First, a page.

Consumers Energy helps Michigan State divest from coal power

michigan state university elp

Consumers Energy successfully helped Michigan State University on its transition from coal to natural gas as the energy source for its main campus power plant.

"Michigan is at a historic time, making the transition from coal to cleaner forms of energy. We are pleased to play a role in Michigan State University's transition, providing the natural gas that will fuel the T.B. Simon Power Plant," said Garrick Rochow, Consumers Energy's vice president and chief customer officer.

"We look forward to continuing to collaborate with our friends at MSU to help them 'Go Green,' meeting the needs of their campus and academic community sustainably."

MSU President Lou Anna Simon said the university will fuel the Simon power plant with natural gas. Consumers Energy is playing an important role in the transition, upgrading its natural gas system to ensure the plant has a reliable fuel supply.

Consumers Energy has been taking other steps to meet MSU's long-term energy needs:

·      Building the new Spartan Substation that will provide backup power to the campus when it goes into service later this year. It ultimately will power the university's Facility for Rare Isotope Beams, which is under construction.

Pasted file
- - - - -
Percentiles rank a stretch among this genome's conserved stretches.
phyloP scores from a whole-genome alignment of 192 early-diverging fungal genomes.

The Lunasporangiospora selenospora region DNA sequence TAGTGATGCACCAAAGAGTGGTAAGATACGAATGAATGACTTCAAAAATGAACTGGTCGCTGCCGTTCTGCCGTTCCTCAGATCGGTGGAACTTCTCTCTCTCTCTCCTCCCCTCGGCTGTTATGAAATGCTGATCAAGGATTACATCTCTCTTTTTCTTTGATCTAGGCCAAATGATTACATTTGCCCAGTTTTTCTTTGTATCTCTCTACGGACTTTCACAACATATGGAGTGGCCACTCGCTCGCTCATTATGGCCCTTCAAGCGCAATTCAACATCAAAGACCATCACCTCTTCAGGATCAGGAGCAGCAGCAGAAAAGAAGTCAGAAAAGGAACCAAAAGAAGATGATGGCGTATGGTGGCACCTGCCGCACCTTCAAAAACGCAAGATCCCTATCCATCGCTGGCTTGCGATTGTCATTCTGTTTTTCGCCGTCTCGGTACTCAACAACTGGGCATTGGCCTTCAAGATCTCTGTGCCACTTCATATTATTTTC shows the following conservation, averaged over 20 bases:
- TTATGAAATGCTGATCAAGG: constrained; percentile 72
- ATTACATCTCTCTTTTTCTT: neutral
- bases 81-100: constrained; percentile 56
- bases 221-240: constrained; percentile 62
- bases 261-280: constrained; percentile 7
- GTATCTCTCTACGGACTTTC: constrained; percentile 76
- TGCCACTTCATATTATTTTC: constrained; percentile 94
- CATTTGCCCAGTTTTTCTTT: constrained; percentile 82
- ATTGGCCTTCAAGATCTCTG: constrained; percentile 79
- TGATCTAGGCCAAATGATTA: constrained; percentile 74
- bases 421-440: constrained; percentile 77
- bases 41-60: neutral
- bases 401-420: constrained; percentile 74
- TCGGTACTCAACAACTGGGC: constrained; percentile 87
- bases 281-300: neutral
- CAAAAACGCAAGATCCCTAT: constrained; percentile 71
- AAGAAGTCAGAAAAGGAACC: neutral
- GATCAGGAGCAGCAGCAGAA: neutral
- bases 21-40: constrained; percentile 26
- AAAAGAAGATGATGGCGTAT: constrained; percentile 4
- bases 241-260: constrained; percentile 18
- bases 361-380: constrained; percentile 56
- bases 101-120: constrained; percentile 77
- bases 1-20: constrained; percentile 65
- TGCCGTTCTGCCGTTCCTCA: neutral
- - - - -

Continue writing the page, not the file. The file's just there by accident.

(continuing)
·      Through its energy efficiency programs, Consumers Energy has provided MSU with rebates worth over $1 million toward projects that reduce energy use.

·      MSU and Consumers Energy are working together on a two-year pilot program to explore how storage batteries can be used to improve system reliability.

"Consumers Energy's relationship with Michigan State University represents the type of collaboration we do every day with businesses large and small across Michigan," Rochow said. "We also share an interest in finding new solutions to our state's energy needs, to develop new energy sources and help people use power more efficiently."

Consumers Energy this week also is retiring its seven oldest coal plants, reducing the company's carbon footprint by 25 percent and air emissions by 40 percent. The seven plants are among 25 that are closing in Michigan by 2020, underscoring the need for a new state energy policy to ensure that Michigan can meet its future energy needs.

Consumers Energy, Michigan's largest utility, is the principal unit of CMS Energy, providing natural gas and electricity to 6.7 million of the state's 10 million residents in all 68 Lower Peninsula counties.

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